Delia Locke


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Page 132

1908. Dec. 5. Sat. Received letters from the Cookes and wrote to the children in the East. A minister by the name of C.E. Robinson, late from Mich. has come to supply our pulpit for two Sabbaths, and is to stay with us while in the town. (T.S.R. 44. 2 P.M. 54. S.S. 50.)

Dec. 6. Sabbath. Robinson preached for us acceptably. Hattie Daley was married this P.M. in the Catholic Church to John Gayner, a Catholic, who is said to be a pilot on one of the Sac. River Steamers, We hear they are to make their home in Oakland. Nellie Locke was her bridesmaid and all her brothers and sisters Lillian were present, but only invited guests. We learn that her brother Allen is now to go to Oakland to work, as that of all her children, Amelia will have only Oscar at home. How lonely she must be! (T.S.R. 36. 2 P.M. 52. S.S. 50.)

Dec. 7. Monday. Weather foggy and cloudy - George and Estelle with little ones, were in here yesterday. What dear little babies they are! Have written to Portland. (T.S.R. 32. 2 P.M. 46. S.S. 44.)

Dec. 8. Tuesday. Still foggy and cloudy. Received letters from Theresa, Eunice and Susie Pascoe and wrote to Ada. (T.S.R. 39. 2 P.M. 48. S.S. 45.)

Dec. 9. Wednes. Heavy rain in early morning. Received a letter from Willie and wrote to Theresa. (T.S.R. 42. 2 P.M. 54. S.S. 48.)

Dec. 10. Thurs. Sun-shine a part of the day. (T.S.R. 42. 2 P.M. 54. S.S. 50.)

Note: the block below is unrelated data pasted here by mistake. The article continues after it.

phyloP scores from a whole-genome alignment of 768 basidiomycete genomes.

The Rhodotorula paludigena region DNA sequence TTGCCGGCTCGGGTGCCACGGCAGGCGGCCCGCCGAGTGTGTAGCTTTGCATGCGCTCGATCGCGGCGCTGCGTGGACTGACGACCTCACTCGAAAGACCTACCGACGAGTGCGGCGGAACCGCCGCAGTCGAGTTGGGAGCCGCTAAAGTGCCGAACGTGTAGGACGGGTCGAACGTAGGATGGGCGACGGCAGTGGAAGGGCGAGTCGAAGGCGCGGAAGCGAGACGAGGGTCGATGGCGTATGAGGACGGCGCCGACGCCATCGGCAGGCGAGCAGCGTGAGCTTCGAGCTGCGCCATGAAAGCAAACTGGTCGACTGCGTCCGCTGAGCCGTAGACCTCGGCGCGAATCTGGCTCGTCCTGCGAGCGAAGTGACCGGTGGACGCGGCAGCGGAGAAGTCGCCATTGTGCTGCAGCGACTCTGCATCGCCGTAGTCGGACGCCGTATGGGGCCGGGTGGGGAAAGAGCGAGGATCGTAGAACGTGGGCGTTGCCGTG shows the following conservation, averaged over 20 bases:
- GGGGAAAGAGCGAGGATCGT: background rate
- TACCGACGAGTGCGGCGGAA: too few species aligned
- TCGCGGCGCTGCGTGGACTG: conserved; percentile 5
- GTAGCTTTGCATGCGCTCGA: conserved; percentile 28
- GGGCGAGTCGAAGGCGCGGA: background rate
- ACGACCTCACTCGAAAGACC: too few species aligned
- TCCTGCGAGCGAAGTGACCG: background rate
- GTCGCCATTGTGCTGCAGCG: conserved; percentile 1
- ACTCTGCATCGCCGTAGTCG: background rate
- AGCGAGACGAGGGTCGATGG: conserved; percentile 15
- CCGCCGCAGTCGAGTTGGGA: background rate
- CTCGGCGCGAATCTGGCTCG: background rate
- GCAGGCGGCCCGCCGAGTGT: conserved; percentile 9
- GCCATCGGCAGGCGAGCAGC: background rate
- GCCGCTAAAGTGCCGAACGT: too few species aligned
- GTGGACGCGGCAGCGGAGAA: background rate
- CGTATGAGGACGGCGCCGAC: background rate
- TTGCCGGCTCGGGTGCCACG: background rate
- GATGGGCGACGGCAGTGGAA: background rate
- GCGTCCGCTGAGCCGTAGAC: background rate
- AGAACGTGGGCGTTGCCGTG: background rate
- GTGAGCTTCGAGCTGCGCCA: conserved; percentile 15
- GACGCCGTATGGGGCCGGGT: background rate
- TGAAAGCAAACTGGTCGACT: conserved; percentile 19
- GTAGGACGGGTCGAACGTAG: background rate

Dec. 11. Friday. The morning was foggy. Hannah's S. School class for boys went to Will Young's this evening, for the Social postponed a week ago on account of the rain, and found it very cold. Now three of the boys are badly poisoned with poison oak, viz:- Niel Locke, Jim Hammond and Fred Figge. They played with a dry stick at school, not knowing it was poison oak. Their eyes are closing. (T.S.R. 38. 2 P.M. 52. S.S. 48.)

Dec. 12. Saturday. Received letters from Ada and Will Cooke and wrote to the children in the East. Rev. De Kay, who came to the town on business, called in the A.M. He looks well-preaches almost every Sabbath. We hear very astounding news - that Rev. Loyal L. Wirt, who was mixed up in a financial scandal in Nome, Alaska, and left for Australia in disgrace, having help a pastorate in Australia, and another since then in England, is now, by recommendation of Rev. Brown, invited to come to Oakland and be assistant Pastor in the First Church. What is yet stranger, Rev. Brown was on the Committee of Ministers, which refused to give him a letter of recommendation, in dismissing him from the Cong'l Association here. The whole matter seems strange! (T.S.R. 32. 2 P.M. 50. S.S. 46.)

Dec. 13. Sabbath. Rev. Robinson preached, having been here with us all the week. The weather is fog-rainy. (T.S.R. 38. 2 P.M. 48. S.S. 46.)

Dec. 14. Mond. Rev. Robinson left this A.M. Laura Bruml called. Mrs. Henry Bruml is now at home with her baby boy and both are well. The boy is named Mellville Leon. Have written to Eureka. Weather foggy and cloudy. (T.S.R. 40. 2 P.M. 47. S.S. 44.)

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1908. Dec. 15. Tues. Have written to Ada. (T.S.R. 36. 2 P.M. 44. S.S. 43.)